At RealNetworks, Glaser said that he was trying to find a select group of people who could bring the same type of entrepreneurial energy and creativity that he tried to bring to the company.

“My motto was that (culture) would help us find opportunities both within our business, and sometimes in adjacent businesses,” said Glaser, referring to RealNetworks’ push into the casual games business as one key example. “We looked for that type of talent, specifically…. And we tried to nurture that talent and encourage the talent in a way that I think was effective. Obviously, many companies in the Valley do this.”

Because and Microsoft are so huge, Glaser said that they don’t always produce the talent necessary to pursue entrepreneurial ventures. In many cases, he said those companies are hiring for very specific roles, rather than folks who can float between various businesses and see the big picture.

“When businesses are that big and that multi-faceted and very few people are looking at the whole interconnection of all of those pieces, they don’t typically create the skills or the training necessary for someone to do it themselves,” said Glaser. “When I talk to entrepreneurs — and I had lunch with Sujal (Patel) last week — I feel like a lot of them learned a ton about entrepreneurship about how we tried to engage and work with them inside of RealNetworks.”

Asked if there’s a way to spark more of that entrepreneurial culture in Seattle, Glaser noted that it’s really just an “inherent, organic process” that takes time. He did cite the role of the University of Washington, pointing to the success story of computer scientist Oren Etzioni who founded Netbot, Farecast and But he thinks the UW could do more.

“Stanford has 20 or 50 Oren Etzionis,” said Glaser.

RealNetworks certainly has done its part.

As we debate how to bolster the startup ranks in Seattle, maybe we need to look beyond the walls of and Microsoft for help, and ask ourselves: How do we get more RealNetworks?

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  • Troy Morris

    I did a few stints at RealNetworks and would agree with you, John. Not a week goes by where I don’t cross an Alumni of Real doing something (usually amazing) in the start-up space.

  • Kelly Smith

    I am very, very fortunate to have Rob as a board member, an investor and mentor.  He’s been called smart.  But tough.  And I’d agree.  But he’s a proven entrepreneur and his insights are almost always on the mark.  I am very proud to be able to continue learn alongside him after all these years.  

  • Virl Hill

    Thanks John, I’ll add another reason. The network. We all encourage and help each other. I am incredibly grateful for the support and advice I’ve received (and continue to receive!) from many Real alums. It’s a remarkable group of people.

    • johnhcook

      The RealNetworks ‘mafia’ does seem stronger than most. Other companies where I’ve noticed this over the years: Expedia and Starwave. 

      I am still baffled why more entrepreneurial folks don’t leave Amazon, but that’s a subject for another in-depth column.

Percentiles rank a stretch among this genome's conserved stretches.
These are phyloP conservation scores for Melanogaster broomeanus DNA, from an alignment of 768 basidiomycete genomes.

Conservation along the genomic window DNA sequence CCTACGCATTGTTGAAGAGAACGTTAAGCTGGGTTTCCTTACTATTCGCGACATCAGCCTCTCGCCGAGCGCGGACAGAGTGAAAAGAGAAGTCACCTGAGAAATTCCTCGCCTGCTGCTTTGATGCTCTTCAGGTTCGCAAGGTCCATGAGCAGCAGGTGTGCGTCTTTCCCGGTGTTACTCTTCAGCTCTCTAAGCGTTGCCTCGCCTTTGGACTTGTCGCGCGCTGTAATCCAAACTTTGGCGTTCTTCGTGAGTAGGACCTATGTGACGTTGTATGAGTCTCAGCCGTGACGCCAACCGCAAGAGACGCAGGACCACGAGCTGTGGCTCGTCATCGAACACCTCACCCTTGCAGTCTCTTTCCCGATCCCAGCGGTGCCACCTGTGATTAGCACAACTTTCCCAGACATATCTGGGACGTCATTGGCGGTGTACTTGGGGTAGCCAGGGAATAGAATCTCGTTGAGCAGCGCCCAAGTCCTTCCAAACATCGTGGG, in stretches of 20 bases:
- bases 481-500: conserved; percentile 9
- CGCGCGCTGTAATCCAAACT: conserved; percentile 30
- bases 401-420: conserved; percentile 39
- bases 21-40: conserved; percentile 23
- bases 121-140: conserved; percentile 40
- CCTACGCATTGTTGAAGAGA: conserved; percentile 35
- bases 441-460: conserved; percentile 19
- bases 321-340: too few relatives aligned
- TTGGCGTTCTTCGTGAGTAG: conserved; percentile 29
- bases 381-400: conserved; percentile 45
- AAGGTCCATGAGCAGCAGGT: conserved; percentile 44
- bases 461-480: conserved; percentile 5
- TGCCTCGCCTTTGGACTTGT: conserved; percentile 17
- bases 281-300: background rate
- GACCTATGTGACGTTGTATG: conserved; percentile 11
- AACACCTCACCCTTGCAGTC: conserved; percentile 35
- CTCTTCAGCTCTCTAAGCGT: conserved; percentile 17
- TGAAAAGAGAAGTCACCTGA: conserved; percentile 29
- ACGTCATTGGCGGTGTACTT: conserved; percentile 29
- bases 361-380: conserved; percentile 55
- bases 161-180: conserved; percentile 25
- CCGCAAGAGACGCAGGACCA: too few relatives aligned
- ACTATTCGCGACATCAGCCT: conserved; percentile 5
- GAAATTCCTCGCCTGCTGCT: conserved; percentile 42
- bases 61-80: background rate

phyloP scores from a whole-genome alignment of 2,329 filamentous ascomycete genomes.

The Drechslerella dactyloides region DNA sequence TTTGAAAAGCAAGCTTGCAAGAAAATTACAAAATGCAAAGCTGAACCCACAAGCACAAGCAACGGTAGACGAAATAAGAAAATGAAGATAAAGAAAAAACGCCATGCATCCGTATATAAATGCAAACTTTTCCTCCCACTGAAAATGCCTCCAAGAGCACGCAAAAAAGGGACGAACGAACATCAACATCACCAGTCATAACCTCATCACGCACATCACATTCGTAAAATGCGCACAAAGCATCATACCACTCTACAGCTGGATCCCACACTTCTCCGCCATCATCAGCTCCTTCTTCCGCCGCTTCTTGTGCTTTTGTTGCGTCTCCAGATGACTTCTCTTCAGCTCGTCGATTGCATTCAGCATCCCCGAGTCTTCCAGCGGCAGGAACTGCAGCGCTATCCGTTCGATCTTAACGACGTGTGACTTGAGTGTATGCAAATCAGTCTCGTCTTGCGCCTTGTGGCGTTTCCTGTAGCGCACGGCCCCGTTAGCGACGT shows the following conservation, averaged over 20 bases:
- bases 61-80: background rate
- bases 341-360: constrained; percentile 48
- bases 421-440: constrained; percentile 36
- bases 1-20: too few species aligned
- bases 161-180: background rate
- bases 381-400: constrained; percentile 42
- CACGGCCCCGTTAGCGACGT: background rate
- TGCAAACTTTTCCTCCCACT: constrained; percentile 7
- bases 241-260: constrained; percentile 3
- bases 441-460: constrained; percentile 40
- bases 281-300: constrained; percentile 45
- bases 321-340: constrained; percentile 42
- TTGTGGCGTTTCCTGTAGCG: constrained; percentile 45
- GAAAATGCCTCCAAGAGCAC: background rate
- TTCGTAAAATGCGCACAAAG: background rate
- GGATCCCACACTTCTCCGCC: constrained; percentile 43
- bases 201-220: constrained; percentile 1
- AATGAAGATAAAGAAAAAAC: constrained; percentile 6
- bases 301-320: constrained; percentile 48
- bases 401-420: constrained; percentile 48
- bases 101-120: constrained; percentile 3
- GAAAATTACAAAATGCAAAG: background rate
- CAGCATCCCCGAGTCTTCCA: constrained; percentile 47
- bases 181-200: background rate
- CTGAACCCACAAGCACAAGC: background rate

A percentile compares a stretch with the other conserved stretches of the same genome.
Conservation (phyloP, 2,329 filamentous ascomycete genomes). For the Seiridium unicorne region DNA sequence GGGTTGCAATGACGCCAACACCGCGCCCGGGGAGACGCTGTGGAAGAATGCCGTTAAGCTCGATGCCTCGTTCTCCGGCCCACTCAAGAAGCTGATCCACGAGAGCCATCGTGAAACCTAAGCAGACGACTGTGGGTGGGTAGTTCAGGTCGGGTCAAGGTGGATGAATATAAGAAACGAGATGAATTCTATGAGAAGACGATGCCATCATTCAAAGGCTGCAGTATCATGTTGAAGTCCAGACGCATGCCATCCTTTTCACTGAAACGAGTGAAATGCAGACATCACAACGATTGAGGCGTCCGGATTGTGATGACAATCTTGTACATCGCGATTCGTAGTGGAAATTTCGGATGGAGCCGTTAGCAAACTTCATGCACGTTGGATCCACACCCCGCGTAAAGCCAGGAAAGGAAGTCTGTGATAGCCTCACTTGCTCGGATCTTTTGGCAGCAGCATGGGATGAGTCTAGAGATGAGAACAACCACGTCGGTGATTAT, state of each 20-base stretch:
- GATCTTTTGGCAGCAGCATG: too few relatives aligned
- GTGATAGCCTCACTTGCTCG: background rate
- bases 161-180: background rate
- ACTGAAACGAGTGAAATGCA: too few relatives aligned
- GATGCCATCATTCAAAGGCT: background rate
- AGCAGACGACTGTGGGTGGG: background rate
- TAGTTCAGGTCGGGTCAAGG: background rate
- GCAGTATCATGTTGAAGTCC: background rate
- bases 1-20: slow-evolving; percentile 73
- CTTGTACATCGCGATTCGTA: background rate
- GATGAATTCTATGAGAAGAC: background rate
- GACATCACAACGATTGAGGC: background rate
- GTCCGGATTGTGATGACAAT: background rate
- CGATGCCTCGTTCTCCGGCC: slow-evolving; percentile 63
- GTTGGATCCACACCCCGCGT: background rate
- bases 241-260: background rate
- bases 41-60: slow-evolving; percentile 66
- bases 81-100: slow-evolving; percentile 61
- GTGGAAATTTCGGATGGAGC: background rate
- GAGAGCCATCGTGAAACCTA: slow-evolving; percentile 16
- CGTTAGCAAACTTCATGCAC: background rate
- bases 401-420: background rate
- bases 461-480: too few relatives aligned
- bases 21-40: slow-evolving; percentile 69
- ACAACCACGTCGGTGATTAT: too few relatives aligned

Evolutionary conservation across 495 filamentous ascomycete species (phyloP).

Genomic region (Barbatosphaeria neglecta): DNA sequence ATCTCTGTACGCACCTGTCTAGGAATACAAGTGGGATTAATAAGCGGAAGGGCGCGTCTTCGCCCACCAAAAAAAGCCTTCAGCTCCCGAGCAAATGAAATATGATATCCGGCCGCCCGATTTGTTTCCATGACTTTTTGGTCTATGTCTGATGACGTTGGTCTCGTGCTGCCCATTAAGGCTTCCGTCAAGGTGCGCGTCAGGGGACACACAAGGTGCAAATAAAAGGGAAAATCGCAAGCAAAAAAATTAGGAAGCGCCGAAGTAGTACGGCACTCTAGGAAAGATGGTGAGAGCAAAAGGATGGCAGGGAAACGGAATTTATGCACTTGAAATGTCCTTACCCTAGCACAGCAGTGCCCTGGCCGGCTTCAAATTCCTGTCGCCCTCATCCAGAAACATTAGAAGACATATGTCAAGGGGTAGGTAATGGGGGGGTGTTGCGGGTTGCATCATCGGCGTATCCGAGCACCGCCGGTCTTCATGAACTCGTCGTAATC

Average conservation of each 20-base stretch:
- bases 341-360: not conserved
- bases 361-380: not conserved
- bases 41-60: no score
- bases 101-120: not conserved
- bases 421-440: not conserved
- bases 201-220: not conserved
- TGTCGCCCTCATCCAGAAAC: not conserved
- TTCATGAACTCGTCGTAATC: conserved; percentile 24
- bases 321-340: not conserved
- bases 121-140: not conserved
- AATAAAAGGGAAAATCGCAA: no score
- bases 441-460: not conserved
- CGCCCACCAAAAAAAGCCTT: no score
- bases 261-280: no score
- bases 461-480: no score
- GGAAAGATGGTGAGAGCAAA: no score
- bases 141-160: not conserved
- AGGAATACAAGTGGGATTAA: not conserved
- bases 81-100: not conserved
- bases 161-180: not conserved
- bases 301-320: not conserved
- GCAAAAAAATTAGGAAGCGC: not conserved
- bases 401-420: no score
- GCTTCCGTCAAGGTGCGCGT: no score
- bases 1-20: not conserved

• Gloria Yarovaya

        +1 Money/Amazon vesting schedule?  So true, most of the people I know from Amazon keep telling me how they are going to start a company one day…one day. 

  • Eric Burgess

    I’ve heard the same theory about No, really, I have.

  • Bink Binkerson

    I’m a pseudonymic RN person from the VERY early days in Pioneer Square.   Spent well over a decade there.   Could tell stories good, bad, amazing, depressing.    But the general message of this story is 100% spot on.  In general, incredible, great people.  Will not dwell on the exceptions, who were generally executives.

  • Christopher Budd

    OK, color me skeptical at the start but convinced by the end. Nicely done.

    • Tom Lianza

      I had the same experience!

  • Paul Ingalls

    I think part of the reason so many people spun out to work on their own gig was the intrapreneurial atmosphere at Real.  I spent 7 years there, most of it on the games team with Andrew, and we had a lot of independence within the organization to build the business.  We were given plenty of rope, it was up to us to make a bow instead of a noose.  And Rob was always there to let you know if he was choking…:)  This was great training for running something independently.  Focus while under pressure.  It hones you…

  • Ben Mullins

    Great article John!

    I left RNWK’s recruiting team in 2005 to Starbucks and a major difference that I observed was that Rob G consistently championed talent acquisition (he would interact with his recruiting staff daily, wanted to know about candidates as a whole person vs niche skill-set, funded a robust campus program which Rob called gathering seed corn…)  Howard S champions his “partners” (ie current SBUX employees) but I rarely if ever heard him mention recruiting or talent acquisition unless asked.  Rob G challenged his staff to participate actively in a culture of recruiting, and we hired exceptional people.  The leader who can create an engaged talent acquisition/recruiting culture coupled with an organizational structure that develops and recognizes its people must surely exist?